What about using two controllers at same time?
If you just randomly landed here, I suggest you to read the story behind this hack from the beginning:
How I hacked Google Daydream controller (Part I)
How I hacked Google Daydream controller (Part II)
The previous chapters will help you to have a clear understanding of what is happening here.
The “payoff” of an old Italian TV commercial said “Two is better than one” and, at Remoria VR, we believe this also applies to other contexts, especially when it comes to virtual reality. After the previous experiences I realized that if I can use one Google Daydream controller on my laptop, I could just as well use two.
Since my notebook (running Ubuntu 14.04 LTS) has a BLE adapter inside already, I just need to plug in an external Bluetooth LE 4.x USB Dongle. Next, I started to extend a little bit the architecture from my previous code basis.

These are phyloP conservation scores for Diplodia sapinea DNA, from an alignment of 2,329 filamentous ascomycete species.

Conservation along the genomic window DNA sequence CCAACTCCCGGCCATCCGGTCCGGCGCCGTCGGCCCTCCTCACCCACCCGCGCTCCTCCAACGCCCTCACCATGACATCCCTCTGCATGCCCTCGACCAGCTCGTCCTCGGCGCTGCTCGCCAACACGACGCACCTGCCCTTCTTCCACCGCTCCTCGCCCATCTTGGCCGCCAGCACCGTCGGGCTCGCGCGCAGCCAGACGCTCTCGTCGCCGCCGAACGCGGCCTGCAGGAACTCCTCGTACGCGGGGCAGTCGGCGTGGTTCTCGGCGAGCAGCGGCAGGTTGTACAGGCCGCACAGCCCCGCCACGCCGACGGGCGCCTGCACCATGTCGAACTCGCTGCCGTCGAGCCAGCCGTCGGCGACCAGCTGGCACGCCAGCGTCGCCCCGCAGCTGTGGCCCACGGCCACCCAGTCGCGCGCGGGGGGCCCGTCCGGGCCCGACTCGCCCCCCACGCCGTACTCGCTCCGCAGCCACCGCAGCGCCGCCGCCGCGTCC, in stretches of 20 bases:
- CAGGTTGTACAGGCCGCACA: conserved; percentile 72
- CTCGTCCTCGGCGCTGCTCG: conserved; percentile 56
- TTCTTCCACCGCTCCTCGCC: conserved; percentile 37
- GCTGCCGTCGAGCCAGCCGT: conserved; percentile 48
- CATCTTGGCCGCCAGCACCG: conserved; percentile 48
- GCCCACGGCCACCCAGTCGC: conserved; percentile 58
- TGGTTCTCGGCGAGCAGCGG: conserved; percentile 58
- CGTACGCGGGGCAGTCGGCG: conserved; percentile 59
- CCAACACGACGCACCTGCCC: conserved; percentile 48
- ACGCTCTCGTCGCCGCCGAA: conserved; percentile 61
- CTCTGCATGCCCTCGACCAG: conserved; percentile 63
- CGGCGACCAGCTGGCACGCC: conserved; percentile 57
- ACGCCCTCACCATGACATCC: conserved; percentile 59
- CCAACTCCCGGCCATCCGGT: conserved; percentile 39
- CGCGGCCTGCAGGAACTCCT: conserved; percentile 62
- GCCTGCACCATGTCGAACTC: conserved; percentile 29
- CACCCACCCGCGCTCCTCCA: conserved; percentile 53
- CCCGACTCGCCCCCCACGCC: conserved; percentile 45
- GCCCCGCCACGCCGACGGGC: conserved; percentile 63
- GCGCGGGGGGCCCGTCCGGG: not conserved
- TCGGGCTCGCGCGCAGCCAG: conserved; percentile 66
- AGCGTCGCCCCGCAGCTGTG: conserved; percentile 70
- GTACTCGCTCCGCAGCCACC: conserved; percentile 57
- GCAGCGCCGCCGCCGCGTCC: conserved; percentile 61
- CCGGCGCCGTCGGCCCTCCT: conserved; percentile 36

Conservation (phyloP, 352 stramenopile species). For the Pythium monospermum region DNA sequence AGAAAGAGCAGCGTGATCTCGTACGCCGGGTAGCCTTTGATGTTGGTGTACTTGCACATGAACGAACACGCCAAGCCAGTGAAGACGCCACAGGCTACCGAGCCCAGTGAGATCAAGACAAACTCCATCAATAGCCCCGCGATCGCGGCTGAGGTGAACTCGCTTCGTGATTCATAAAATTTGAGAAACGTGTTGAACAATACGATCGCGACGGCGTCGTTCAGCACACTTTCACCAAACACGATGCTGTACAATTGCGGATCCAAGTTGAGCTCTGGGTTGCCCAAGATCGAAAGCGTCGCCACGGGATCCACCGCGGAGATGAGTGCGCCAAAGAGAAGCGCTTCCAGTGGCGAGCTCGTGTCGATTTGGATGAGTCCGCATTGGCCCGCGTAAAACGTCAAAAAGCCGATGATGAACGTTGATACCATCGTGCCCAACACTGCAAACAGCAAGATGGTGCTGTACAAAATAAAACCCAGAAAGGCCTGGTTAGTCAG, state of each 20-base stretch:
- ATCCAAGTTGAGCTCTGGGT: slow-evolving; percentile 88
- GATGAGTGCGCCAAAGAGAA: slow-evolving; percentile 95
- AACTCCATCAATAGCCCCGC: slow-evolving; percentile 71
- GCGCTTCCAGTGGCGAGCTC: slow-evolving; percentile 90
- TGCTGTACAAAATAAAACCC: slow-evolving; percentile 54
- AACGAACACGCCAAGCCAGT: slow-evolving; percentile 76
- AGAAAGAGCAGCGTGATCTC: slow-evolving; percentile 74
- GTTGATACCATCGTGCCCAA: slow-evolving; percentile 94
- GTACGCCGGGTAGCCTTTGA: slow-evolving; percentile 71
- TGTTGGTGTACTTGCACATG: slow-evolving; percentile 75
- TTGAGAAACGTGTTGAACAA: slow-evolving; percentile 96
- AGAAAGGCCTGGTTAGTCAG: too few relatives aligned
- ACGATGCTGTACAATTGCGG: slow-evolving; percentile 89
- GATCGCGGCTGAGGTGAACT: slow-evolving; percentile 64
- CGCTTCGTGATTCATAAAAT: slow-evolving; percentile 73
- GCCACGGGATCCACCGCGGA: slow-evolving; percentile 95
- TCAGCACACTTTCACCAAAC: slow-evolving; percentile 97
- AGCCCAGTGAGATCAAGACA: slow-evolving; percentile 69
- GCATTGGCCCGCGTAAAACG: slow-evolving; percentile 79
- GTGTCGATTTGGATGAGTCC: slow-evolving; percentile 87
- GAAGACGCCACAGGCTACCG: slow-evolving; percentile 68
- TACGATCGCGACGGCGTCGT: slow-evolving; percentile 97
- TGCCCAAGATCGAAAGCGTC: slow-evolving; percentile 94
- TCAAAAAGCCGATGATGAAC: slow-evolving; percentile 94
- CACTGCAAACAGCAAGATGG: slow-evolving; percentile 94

I mirrored the process related to the handshake then I decoded and forwarded all the packets caught from the second controller to its own rendering output window (located in the browser), through a Node.js script.
The resulting scheme (upgraded from the previous one) looks like this:
… And here we go, the final result was:
As you might have thought, this hack opens a vault of opportunities: the only limit is the developer’s creativity.
Did you miss the beginning? Check this out:
How I hacked Google Daydream controller (Part I) or maybe you rather go just one step back to see Google Daydream controller running on Linux for the first time:
How I hacked Google Daydream controller (Part II).
If you want to see something more serious, take a look here: How I hacked Google Daydream controller (Part IV).
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